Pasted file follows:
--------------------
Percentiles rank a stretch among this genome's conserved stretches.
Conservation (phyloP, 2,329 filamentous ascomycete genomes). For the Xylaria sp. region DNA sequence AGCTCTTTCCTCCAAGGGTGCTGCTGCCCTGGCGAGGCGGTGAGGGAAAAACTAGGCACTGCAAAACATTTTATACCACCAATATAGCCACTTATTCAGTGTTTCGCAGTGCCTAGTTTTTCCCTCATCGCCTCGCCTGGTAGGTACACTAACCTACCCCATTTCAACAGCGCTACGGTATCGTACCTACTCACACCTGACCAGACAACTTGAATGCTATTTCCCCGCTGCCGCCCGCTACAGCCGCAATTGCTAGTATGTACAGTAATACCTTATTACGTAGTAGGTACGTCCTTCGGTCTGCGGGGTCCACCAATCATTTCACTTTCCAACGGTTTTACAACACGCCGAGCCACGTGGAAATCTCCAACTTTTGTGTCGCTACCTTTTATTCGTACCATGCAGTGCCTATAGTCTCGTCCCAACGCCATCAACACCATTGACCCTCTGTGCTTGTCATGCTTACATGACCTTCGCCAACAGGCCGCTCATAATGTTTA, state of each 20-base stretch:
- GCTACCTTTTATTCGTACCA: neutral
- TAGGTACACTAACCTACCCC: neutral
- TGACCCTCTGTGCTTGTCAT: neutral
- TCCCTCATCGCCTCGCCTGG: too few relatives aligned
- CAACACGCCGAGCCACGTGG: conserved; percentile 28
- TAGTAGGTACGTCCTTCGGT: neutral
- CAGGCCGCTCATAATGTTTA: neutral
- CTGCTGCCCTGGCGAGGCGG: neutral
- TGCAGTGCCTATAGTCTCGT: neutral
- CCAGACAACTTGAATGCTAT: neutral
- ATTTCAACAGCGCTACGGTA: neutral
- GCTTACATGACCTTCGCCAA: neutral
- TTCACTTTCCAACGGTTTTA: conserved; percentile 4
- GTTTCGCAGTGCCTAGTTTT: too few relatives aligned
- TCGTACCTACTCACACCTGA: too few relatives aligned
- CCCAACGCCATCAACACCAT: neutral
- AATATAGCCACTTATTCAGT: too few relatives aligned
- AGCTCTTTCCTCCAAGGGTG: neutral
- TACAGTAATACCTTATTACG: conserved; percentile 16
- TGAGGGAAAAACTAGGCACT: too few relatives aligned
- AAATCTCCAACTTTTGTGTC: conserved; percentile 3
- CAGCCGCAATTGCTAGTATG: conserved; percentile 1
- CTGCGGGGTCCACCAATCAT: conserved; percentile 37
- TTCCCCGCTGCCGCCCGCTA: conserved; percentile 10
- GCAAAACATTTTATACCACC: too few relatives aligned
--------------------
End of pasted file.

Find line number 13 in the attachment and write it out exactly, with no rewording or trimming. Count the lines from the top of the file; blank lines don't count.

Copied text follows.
- ATTTCAACAGCGCTACGGTA: neutral